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Butter Bridge in Glen Kinglas

Major William Caulfeild's military roads and bridges

Butter Bridge stands in the shadow of Beinn Ime and crosses the gently flowing Kinglas Water in Glen Kinglas, Argyll. The bridge was built in 1749 as part of Major William Caulfeild’s military road that ran from Dumbarton to Inveraray.

Dumbarton to Inveraray military road

A military road from Dumbarton to Inveraray was first proposed by General George Wade in a military survey shortly after he became commander-in-chief in Scotland in 1725. In the spring of 1744 Major William Caulfeild, who directed the road-building programme after Wade’s departure from Scotland in 1740, carried out a detailed survey of the proposed route.

Construction of the road began in the summer of 1744 and by May 1745 had got as far as Luss, on the west bank of Loch Lomond, with work on this stretch of the road carried out by men from Lascelles’ Regiment. A stone with the inscription ‘Colonel Lascelles Regiment, May 1745’ was placed three miles from Luss.

Road building in the highlands was interrupted in August 1745 when Charles Edward Stuart landed in the highlands, beginning the 1745 Jacobite Rising. At the onset of the ’45, a party from Campbell’s 21st Regiment (Royal Scots Fusiliers) was attacked by the Macgregors of Glengyle while they were working on the stretch of road between Luss and Tarbet.

Work was halted until after the Jacobite defeat at the Battle of Culloden in April 1746 and resumed in September 1746 with The Scots Magazine for that month reporting that ‘a small detachment of soldiers under Major Caulfeild are begun to work on the roads of Argylleshire‘.

The road as far as the Rest and be Thankful was completed in 1748 by parties from Ancrum’s Regiment (later the South Wales Borderers) and the remaining twelve miles of road to Inveraray was completed in 1749.

The Dumbarton to Inveraray road was not without its detractors and there were those who claimed that its construction was more for the benefit of the Duke of Argyll as it would ease his journey by carriage to and from his castle at Inveraray. While the road certainly did benefit the Duke of Argyll, it was not without military significance.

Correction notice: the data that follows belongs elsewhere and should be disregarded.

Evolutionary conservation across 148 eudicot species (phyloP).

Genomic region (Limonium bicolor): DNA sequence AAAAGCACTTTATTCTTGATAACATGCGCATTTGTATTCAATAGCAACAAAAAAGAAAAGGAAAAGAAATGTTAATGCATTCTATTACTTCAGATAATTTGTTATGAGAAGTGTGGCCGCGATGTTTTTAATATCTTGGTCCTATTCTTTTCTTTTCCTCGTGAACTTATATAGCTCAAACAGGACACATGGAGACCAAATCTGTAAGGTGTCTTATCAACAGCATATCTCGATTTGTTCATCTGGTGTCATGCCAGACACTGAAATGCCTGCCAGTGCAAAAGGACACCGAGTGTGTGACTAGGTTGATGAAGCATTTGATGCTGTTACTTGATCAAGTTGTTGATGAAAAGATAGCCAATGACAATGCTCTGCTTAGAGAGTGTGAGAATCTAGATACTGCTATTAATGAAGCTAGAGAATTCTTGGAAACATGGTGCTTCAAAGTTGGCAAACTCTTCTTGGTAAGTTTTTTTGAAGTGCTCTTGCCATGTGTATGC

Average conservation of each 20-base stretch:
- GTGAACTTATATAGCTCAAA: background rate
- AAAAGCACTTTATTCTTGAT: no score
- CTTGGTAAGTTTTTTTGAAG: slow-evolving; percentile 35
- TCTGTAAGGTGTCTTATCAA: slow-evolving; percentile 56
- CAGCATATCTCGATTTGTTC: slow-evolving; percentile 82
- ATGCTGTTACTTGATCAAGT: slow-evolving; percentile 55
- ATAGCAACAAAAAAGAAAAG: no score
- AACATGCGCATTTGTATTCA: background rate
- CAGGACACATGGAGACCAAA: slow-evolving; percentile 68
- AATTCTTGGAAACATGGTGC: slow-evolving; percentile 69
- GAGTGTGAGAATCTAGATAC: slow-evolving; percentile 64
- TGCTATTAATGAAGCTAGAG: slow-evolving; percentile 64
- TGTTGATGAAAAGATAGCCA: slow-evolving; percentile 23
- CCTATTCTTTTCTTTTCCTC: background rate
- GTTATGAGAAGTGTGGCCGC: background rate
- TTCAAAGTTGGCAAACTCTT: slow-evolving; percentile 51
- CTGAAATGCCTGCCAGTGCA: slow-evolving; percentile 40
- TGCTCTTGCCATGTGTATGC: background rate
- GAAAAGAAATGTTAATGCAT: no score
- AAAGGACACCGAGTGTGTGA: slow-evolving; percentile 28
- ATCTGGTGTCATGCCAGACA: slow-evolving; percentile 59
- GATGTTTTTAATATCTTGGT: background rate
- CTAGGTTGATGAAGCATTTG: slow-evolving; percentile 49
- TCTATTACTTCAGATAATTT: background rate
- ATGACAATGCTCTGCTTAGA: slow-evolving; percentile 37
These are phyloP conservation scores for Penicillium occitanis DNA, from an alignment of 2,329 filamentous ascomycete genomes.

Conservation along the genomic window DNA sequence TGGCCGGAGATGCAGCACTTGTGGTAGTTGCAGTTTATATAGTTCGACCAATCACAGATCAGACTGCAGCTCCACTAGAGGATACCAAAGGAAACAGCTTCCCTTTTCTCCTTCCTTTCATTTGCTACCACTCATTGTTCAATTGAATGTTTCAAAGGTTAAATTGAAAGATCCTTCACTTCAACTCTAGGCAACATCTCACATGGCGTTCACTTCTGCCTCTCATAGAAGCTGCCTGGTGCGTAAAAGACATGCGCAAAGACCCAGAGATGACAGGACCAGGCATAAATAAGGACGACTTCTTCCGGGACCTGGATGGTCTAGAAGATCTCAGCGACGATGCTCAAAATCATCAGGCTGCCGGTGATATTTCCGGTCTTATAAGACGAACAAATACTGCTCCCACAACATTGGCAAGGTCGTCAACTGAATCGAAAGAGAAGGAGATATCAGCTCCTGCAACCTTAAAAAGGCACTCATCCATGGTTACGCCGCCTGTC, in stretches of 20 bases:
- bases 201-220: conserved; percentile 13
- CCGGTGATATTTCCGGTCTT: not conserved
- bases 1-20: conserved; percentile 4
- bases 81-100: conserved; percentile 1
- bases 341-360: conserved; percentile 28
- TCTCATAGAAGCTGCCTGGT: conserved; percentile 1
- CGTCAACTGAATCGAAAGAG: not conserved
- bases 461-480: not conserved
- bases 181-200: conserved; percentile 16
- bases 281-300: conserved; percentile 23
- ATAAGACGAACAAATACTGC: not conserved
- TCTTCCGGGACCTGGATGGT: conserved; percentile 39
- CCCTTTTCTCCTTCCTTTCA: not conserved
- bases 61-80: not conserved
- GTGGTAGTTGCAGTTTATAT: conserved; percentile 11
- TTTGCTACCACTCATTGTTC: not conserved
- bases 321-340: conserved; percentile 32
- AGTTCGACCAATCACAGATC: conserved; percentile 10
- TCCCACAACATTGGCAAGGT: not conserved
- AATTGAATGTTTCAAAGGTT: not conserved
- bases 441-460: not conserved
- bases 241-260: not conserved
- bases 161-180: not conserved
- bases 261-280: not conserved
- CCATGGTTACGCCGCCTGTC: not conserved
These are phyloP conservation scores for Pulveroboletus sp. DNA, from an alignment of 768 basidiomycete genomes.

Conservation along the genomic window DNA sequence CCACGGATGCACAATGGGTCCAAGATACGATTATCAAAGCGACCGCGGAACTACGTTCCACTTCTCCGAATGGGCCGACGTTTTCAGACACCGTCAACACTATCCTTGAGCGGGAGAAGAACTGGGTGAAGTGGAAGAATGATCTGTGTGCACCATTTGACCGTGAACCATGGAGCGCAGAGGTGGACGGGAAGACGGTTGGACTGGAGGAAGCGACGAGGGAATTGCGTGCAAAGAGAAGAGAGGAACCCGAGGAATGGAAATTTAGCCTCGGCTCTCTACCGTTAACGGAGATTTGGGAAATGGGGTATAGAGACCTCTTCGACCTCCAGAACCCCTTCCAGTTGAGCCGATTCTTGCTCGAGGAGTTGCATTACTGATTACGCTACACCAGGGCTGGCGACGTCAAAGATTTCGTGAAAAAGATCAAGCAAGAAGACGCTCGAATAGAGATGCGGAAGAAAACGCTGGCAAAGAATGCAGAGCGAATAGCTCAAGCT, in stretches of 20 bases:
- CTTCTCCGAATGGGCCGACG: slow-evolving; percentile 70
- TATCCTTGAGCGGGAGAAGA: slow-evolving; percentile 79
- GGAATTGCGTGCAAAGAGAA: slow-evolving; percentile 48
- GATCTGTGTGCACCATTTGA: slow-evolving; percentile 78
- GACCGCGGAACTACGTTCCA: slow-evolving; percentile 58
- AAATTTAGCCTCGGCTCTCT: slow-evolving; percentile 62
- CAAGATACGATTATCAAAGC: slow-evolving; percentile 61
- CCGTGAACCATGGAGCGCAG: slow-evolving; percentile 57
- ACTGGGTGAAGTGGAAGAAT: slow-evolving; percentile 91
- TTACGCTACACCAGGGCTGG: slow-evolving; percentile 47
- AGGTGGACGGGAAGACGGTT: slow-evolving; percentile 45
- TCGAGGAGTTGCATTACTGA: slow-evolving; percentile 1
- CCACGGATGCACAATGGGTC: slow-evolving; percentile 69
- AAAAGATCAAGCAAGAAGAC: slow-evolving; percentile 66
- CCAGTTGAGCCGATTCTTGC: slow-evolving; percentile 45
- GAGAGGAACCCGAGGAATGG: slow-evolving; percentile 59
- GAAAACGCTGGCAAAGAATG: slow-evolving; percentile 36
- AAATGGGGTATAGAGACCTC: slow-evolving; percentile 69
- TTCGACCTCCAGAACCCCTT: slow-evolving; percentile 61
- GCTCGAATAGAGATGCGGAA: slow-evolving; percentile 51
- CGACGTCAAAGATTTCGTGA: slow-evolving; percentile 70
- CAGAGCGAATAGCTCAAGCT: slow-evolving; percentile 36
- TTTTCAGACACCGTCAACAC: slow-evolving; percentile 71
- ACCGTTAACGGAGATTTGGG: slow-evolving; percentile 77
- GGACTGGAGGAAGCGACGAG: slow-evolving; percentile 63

During the Jacobite Rising of 1715, the Jacobites marched into Argyllshire intending to capture Inveraray and the movement of government troops into Argyllshire during the 1715 and 1745 Jacobite Risings would certainly have been hindered by the lack of good roads.

Butter Bridge in Glen Kinglas

Situated a short distance from the Rest and be Thankful on the A83 road, the well-preserved Butter Bridge is a humpbacked, single-arch bridge spanning the Kinglas Water. Built mainly of coursed rubble with better-cut stone for the arch stonework it was constructed in 1749 by Thomas Clark, a mason from Dunkeld employed to build seven bridges on the final 12-mile stretch of the road.

While the roads were constructed by parties of soldiers, the bridges were built by civilian masons with the stone being sourced locally. Work on a bridge could still be continuing long after a stretch of road was already completed.

To build the military bridges, first, the river banks would be cleared to make way for a solid foundation. Then a wooden frame would be erected which would support an arch barrel. Once the keystones were in place the arch barrel and frame would be removed. A lime harling was then applied over the stonework as a protective coating.

Bridge-building was time-consuming and expensive and a number of the bridges on the network had to be rebuilt after being washed away by fast-flowing torrents, likely due to poor foundation work.

The name Butter Bridge comes from the tradition of bringing cattle high up into the glen in the summer months for pasture. Here in the Àirigh (Sheiling), the cattle would be milked and butter and cheese produced in temporary dwellings.

Article first published on 18 January 2019

Neil Ritchie
Neil Ritchie
Neil Ritchie is the founder and editor of and is also the editor of other online publications covering military history, defence and security. Neil has a keen interest in the military history of Scotland and in particular the military history of the Jacobite risings.

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